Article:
Skrevet af

Duty to register working hours – bill proposed

The long-awaited bill, which introduces a requirement for registration of working time for each individual employee and provides the opportunity to derogate from the 48-hour rule for certain employee groups, has been submitted to the Parliament. The effective date has been postponed to 1 July 2024

Skrevet af

Sara Baldus

Christian Thorborg Pedersen

In 2019, the European Court of Justice delivered its decision in the so-called Deutsche Bank case, establishing that the Working Time Directive obligates Member States to require employers to set up a system to measure the length of each individual employee’s working time.

In light of the decision, a working group has been set up under the Implementation Committee of the Ministry of Employment. As a result of this work, a bill to amend the Act on Implementation of Parts of the Working Time Directive (the Working Time Act) has been presented to the Parliament following a consultation process.

The bill has three elements: First, it is proposed to introduce a requirement to register employees’ working hours on an individual level. Second, it is suggested to exempt employees who can be characterised as “self-organisers” from the rules on, among other things, maximum weekly working hours. Finally, it is proposed that derogations from the 48-hour rule can be agreed in collective agreements in connection with, for instance, on-call shifts.

Registration of working hours and self-organisers
The bill provides that employers must implement an ”objective, reliable and accessible” system for registering the individual employees’ daily working hours in order to ensure and be able to document compliance with the rules on rest periods and maximum weekly working hours. It is not further specified how such a system must or can be designed, and the bill emphasises that there is a high degree of flexibility in terms of method. However, it is proposed to require that employees must be able to access their own information and that the information must be stored for five years.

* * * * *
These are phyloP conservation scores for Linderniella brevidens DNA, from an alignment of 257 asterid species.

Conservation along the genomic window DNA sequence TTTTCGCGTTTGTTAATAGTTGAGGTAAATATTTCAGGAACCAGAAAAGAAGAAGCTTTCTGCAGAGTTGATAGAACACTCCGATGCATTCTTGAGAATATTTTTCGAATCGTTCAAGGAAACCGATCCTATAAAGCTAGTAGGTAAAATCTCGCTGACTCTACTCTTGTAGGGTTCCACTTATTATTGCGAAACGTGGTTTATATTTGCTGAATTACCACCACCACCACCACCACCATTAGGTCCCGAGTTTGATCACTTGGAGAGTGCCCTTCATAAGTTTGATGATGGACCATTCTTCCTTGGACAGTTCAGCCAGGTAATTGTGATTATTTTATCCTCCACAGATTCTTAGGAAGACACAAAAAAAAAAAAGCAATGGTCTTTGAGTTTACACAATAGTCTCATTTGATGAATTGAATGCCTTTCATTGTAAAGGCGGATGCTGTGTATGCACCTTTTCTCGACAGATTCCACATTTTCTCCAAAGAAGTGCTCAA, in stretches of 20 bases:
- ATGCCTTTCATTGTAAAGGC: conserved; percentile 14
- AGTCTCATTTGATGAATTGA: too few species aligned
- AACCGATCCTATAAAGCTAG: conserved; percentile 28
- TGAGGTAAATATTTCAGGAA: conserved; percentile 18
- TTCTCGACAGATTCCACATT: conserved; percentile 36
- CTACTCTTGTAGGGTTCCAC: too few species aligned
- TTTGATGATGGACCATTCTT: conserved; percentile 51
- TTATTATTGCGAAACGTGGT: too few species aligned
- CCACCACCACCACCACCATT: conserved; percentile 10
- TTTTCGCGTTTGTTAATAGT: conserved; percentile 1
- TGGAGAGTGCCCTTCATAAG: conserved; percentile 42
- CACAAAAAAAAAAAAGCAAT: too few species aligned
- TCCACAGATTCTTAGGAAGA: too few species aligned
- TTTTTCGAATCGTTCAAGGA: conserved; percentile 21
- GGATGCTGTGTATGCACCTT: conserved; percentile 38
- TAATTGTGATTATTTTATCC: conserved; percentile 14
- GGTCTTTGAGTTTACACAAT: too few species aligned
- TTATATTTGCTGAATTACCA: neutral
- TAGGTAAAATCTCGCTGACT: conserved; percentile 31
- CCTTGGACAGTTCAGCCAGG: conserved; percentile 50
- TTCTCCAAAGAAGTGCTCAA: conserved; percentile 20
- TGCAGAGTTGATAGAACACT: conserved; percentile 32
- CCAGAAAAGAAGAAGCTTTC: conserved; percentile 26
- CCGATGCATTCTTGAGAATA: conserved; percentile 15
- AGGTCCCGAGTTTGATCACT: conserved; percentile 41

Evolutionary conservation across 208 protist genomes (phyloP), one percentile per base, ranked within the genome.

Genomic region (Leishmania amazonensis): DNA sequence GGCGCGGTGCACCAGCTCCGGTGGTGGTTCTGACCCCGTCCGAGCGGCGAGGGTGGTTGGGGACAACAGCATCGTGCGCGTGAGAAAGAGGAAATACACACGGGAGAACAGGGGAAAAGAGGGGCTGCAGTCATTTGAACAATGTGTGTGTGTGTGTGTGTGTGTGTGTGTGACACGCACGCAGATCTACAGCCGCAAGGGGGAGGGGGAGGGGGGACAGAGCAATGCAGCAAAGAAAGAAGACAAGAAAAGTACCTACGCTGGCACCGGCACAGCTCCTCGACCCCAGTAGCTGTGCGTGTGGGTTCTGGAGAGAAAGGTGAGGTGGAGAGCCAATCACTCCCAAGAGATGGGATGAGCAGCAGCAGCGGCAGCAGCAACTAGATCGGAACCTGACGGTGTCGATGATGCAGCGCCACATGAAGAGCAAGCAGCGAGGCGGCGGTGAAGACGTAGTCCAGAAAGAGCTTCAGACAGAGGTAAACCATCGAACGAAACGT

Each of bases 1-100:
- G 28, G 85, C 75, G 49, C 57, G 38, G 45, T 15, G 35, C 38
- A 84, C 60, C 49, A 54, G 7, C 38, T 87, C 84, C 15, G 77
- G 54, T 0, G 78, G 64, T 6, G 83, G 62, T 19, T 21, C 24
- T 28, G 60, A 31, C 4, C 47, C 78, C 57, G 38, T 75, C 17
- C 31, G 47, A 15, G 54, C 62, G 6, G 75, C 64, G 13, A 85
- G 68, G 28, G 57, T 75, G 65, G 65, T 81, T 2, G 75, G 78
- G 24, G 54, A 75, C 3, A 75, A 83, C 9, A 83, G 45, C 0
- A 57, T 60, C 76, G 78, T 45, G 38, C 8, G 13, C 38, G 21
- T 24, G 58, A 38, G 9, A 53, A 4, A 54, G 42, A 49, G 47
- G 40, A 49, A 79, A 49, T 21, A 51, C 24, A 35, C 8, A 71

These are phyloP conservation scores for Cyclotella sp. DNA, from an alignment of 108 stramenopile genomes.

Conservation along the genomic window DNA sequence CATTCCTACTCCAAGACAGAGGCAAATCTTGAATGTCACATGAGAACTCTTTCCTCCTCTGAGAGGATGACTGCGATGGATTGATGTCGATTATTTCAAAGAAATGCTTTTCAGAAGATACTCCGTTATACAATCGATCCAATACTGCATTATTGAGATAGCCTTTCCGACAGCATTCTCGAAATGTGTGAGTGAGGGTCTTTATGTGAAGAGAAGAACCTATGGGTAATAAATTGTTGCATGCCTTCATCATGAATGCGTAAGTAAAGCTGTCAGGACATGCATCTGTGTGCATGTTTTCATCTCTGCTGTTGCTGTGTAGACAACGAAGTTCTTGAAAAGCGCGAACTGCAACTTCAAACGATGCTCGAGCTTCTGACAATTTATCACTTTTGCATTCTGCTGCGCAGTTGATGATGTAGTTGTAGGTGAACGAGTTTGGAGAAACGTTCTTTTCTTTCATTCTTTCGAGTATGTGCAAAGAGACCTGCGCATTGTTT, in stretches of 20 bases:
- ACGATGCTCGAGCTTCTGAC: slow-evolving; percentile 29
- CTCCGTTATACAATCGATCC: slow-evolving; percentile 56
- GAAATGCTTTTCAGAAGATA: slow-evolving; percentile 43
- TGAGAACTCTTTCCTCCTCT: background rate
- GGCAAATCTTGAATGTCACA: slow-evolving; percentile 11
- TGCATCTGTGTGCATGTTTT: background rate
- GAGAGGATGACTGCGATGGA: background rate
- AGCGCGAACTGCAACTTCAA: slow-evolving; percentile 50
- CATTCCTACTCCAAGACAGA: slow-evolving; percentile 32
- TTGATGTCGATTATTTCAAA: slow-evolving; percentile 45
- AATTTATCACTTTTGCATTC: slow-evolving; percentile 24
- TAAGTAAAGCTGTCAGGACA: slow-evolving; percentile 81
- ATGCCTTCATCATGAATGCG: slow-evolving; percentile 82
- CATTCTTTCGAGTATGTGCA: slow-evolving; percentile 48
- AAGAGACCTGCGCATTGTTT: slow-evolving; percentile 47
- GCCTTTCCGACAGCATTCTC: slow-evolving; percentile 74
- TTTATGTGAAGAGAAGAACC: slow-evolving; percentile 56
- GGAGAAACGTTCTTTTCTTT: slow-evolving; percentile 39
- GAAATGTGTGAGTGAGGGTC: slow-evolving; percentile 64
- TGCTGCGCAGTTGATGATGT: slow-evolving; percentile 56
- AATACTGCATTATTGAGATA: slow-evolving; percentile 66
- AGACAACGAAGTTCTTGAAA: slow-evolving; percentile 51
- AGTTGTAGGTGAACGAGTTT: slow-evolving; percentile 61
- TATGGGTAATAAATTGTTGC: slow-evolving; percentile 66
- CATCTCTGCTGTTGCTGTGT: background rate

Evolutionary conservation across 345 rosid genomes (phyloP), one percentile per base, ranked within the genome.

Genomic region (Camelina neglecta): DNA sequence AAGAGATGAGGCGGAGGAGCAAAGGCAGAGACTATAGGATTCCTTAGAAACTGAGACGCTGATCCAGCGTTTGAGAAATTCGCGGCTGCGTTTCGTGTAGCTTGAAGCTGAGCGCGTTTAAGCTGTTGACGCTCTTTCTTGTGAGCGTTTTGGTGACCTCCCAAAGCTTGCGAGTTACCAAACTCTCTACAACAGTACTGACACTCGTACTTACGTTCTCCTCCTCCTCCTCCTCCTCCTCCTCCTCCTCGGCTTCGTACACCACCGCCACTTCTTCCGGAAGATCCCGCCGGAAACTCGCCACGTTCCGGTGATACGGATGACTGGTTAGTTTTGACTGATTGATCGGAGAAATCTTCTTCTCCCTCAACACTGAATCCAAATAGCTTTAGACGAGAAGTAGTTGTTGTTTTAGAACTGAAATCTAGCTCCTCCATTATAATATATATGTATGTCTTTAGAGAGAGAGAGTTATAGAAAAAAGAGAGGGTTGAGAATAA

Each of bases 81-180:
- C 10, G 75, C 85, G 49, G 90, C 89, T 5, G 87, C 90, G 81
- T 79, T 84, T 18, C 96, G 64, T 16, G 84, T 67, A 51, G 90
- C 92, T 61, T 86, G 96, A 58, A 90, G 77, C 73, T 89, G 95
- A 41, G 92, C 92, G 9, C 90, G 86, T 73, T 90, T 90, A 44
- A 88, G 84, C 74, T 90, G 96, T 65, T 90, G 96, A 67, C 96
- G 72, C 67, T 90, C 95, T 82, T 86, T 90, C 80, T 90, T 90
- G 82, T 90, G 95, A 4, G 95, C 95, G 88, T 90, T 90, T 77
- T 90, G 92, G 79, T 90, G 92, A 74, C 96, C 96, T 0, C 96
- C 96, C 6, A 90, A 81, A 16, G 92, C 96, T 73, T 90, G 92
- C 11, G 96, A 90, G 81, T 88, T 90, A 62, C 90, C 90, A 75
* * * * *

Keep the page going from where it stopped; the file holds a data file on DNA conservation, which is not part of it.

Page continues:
It is further proposed that employees 1) whose working hours have a length that cannot be measured or determined in advance, or who can organise their working hours themselves, and 2) who can make independent decisions or who perform managerial functions can be exempted from the rules on maximum weekly working hours, night work and breaks. Employees who meet both conditions can be referred to as “self-organisers”. In order for the exemption to apply, it must be stated in the employees’ employment contract that the rules are not applicable. Ultimately, the question of which employees may be exempted will depend on a specific assessment, but in the bill it is assumed that the scope of the exemption will be limited.

Further, if self-organisers are exempted from the working environment rules on daily and weekly rest periods, such self-organisers will also be exempted from the requirement to register their working time.

Possibility of opt-out in collective agreements
The bill proposes to use a provision in the Working Time Directive that allows for derogation from the 48-hour rule subject to certain conditions – a so-called ”opt-out agreement”. Until now, it has not been possible to make opt-out agreements in Denmark.

In order to enter into an opt-out agreement, the most representative social partners must agree that, in a given collective agreement area, individual agreements can be made for employees to work more than 48 hours per week on average. In general, employees with such an agreement may work a maximum of 60 hours per week on average over a 4-month period, but in certain cases the reference period in an opt-out agreement can be extended to 12 months and the average weekly working hours can exceed 60 hours.

It is a condition for using this exemption option that the employees perform socially critical functions within certain areas, such as necessary continuity, on-call activities or within the healthcare sector, the utility sector and similar infrastructure. The employees must also be covered by provisions in a collective agreement regarding on-call shifts, and it must be possible for the employees to withdraw their consent to increase the working hours at any time.

Already in the collective bargaining negotiations earlier this year, the possibility of opt-out was introduced in a number of collective agreements, which will, however, only come into force if or when legislation so allows.

Effective date postponed to 1 July 2024
When the draft bill was announced in mid-September 2023, the proposed effective date was 1 January 2024. However, based on consultation responses from the social partners, the effective date has been postponed to 1 July 2024. This means that employers will have significantly more time to put in place systems to register working time.

Norrbom Vinding will follow the legislative process and provide an update when there is new information.

The content of the above is not, and should not be a substitute for legal advice.